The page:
"God Made the Sun" and "God Made the Moon" are adorable, well-illustrated die-cut stories for the little ones, quick and easy to read. Although not all the rhymes are all that creative or rhyme well, these are simple stories that begin and end with God's blessings. As you read through with your child, he or she will see a peer go through a day (or evening) of fun and adventure. You can help your child understand that even in these daily routines, God's light shines down. In fact, both cardboard books begin with the same little ditty: "God made the moon/sun to smile down on earth, and fill the dark with light (it shines to light our way). The moon/sun reminds us of the love God sends to us each night/day. The moon story features a little girl, while the sun story features a little boy. The moon story also includes a few more pages with specific spiritual themes - the little girl praying, a comment that God watches from above. Both books include cutouts on each page of a sun or moon that makes the books more interactive and fun.

*I received these books from Worthy Publishing. All opinions are my own.

Saturday, October 22, 2016

Bible Review: NKJV Word Study

I received the digital version of this Bible from the publisher (all views are my own). The digital layout was necessary, but frustrating. Links to word descriptions at the back of the chapter were difficult to use and inconvenient. There wasn't much to study here beyond the word descriptions, which were informative, but direct and obvious - not very revealing or interesting. The book introductions were also very short. They include a list of words to watch out for, but do not give much in the way of summaries for ideas found in those words. There's also an excessive amount of underlining for words that have "word studies" in other books of the Bible. I give this edition three stars because one, it's the Bible and you can't go wrong with the Bible, and two, maybe, just maybe, you'll find the word studies beneficial. In fact, the digital version may be easier to use than the print version.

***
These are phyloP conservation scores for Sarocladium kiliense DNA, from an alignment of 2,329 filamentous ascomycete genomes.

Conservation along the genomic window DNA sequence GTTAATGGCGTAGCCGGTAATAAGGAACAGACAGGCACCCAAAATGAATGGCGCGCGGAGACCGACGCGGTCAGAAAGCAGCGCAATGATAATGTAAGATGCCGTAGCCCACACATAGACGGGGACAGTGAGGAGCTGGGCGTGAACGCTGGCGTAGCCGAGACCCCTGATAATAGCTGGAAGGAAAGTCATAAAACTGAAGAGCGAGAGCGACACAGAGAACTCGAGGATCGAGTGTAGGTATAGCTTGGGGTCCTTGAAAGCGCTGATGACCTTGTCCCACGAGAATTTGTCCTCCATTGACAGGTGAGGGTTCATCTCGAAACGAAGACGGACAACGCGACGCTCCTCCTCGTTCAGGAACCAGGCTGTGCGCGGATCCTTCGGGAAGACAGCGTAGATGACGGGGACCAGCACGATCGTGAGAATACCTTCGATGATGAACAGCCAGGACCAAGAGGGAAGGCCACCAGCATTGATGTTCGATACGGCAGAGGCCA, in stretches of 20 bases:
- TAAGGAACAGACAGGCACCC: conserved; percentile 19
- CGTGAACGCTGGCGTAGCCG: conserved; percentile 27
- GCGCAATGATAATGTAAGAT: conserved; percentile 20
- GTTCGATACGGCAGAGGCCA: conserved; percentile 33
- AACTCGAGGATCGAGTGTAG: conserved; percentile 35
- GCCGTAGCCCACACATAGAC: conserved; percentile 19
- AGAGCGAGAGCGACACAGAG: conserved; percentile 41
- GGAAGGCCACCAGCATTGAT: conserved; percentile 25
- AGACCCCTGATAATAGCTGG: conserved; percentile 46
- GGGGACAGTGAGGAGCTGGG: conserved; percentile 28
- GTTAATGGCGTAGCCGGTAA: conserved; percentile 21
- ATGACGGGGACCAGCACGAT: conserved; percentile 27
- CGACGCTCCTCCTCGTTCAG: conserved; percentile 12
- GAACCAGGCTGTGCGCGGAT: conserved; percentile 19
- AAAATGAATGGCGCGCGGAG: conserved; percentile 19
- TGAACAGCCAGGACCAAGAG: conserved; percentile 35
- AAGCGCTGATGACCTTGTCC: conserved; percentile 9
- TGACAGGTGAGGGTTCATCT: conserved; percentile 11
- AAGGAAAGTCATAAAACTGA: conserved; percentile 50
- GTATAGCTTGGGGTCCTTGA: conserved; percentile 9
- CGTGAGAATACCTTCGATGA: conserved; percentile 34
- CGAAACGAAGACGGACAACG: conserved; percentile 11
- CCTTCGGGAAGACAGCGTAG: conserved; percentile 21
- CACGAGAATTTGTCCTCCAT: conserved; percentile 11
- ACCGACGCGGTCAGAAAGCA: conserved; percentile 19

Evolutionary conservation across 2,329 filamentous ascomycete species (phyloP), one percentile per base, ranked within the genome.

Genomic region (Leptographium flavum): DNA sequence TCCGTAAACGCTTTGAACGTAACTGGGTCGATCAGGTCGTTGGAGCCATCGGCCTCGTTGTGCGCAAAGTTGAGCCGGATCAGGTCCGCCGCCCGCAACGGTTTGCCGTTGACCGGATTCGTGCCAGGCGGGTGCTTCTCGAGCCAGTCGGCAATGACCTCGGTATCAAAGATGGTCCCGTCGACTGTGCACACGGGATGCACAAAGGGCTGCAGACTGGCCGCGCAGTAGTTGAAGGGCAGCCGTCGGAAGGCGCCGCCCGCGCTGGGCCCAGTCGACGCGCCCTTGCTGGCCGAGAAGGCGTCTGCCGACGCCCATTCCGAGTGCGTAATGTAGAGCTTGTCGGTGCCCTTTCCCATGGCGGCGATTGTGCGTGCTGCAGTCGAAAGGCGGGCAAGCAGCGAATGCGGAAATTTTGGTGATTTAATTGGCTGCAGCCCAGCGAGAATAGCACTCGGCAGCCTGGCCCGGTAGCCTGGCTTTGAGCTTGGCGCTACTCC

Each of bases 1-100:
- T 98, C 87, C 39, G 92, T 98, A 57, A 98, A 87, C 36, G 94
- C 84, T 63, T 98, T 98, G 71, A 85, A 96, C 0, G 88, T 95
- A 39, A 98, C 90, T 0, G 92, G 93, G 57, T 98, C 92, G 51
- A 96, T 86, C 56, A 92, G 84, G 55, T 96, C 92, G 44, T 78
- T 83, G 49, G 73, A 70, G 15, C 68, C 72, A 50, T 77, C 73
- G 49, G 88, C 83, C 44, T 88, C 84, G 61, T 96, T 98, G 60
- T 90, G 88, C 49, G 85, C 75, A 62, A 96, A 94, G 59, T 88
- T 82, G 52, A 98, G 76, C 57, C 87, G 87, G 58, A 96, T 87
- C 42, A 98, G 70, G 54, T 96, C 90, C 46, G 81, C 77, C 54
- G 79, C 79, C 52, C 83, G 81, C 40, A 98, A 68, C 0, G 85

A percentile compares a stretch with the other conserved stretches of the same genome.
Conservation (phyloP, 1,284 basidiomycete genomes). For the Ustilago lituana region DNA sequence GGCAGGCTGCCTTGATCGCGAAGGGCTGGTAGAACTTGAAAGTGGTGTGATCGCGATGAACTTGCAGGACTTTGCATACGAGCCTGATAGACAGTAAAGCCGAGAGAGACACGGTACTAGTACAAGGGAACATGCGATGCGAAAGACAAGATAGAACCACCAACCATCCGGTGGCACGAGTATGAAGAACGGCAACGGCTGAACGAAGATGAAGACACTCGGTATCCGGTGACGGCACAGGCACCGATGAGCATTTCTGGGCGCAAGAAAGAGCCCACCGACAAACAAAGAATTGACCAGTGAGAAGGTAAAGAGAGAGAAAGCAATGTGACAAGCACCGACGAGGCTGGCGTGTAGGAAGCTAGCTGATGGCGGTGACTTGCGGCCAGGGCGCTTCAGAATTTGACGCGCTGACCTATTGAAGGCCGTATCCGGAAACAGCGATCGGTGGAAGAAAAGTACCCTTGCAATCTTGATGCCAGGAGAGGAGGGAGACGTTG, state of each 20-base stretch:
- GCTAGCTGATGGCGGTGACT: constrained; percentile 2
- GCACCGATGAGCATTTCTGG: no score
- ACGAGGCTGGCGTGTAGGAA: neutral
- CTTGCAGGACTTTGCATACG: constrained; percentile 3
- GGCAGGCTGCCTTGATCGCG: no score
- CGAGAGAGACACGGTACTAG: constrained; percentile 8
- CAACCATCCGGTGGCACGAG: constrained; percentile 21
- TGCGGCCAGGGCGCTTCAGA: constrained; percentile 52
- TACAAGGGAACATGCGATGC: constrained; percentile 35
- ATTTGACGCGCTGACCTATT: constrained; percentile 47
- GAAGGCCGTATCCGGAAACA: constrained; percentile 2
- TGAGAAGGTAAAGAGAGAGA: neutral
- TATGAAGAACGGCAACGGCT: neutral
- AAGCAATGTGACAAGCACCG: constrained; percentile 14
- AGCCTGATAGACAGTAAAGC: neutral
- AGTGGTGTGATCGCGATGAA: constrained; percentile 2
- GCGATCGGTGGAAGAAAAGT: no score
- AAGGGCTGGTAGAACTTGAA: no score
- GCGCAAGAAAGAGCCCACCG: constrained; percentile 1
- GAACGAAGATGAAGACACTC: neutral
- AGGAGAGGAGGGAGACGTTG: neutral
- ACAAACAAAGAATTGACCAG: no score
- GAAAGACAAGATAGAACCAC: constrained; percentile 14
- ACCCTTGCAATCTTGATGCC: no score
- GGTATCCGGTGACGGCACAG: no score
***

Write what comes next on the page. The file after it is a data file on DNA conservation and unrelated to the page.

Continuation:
Fiction Review: Tangled Webs by Irene Hannon

With just a few books, I have become a great fan of Irene Hannon's suspense work. Hannon's perspective and writing style are unique. She always includes the antagonist's point of view, and she always builds up to an exciting, edge-of-your seat finale. I was slightly disappointed by "Tangled Webs," though.